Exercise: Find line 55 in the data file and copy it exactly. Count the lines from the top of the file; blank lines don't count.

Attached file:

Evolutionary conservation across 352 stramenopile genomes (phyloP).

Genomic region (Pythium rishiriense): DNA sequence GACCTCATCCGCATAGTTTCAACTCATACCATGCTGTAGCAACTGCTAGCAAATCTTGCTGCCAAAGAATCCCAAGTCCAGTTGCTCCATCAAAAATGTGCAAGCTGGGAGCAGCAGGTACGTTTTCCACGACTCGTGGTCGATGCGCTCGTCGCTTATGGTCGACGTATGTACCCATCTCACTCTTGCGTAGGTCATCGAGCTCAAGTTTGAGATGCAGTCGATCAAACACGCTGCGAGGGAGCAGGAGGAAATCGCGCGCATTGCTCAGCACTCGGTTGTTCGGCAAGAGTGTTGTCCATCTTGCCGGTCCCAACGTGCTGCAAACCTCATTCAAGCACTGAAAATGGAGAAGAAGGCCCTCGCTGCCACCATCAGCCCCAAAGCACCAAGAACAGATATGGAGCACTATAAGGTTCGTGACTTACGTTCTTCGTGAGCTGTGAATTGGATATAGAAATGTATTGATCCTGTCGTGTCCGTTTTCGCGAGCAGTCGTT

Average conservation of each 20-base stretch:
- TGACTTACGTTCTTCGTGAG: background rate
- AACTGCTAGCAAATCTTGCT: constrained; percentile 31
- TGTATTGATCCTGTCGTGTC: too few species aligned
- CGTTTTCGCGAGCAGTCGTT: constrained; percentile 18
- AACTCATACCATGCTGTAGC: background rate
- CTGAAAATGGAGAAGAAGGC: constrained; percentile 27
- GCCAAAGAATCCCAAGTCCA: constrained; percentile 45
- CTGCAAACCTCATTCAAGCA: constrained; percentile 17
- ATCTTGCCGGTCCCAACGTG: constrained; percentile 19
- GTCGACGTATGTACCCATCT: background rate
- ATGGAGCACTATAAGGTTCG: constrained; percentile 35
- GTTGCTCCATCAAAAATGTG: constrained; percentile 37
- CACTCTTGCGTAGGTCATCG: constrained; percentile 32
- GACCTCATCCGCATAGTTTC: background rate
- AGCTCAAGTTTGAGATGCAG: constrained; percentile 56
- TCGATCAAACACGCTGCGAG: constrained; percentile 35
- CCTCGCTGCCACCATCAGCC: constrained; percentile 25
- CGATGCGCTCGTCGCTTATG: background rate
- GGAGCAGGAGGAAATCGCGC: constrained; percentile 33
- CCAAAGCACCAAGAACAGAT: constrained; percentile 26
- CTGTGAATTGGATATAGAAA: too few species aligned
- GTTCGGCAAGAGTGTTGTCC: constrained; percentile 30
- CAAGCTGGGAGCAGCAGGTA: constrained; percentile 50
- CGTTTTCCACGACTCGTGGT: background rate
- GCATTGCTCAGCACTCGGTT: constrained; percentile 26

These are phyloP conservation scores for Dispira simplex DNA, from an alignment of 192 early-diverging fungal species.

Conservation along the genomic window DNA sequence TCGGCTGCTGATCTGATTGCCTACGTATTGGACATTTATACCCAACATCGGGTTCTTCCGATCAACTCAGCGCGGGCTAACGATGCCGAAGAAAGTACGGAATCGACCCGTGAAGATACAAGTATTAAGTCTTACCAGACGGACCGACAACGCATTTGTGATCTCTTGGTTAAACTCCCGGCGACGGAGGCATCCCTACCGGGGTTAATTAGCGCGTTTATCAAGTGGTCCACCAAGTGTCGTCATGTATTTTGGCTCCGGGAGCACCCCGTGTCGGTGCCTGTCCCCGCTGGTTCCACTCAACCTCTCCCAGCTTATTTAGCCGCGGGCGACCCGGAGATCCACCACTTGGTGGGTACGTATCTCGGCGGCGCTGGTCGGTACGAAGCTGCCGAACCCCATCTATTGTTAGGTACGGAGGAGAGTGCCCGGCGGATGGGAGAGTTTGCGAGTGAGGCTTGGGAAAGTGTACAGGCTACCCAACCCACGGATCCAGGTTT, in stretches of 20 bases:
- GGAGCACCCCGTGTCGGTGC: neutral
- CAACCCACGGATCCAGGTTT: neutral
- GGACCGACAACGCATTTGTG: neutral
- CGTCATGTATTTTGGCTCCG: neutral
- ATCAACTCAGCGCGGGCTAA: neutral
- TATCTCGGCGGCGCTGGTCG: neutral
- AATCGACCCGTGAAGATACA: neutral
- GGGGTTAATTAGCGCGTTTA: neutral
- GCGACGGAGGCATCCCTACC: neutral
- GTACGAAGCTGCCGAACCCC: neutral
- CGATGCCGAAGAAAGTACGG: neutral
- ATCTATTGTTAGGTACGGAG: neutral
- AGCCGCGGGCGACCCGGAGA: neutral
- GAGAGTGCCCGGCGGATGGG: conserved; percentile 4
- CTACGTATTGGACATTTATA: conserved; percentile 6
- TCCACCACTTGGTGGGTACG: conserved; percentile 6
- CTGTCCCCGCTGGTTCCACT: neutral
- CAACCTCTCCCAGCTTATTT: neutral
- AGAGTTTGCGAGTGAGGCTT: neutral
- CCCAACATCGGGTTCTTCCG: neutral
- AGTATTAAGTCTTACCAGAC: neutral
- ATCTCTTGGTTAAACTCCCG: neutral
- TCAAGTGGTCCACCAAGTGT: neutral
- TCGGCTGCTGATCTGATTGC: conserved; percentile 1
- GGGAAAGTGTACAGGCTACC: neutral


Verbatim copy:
- GGGAAAGTGTACAGGCTACC: neutral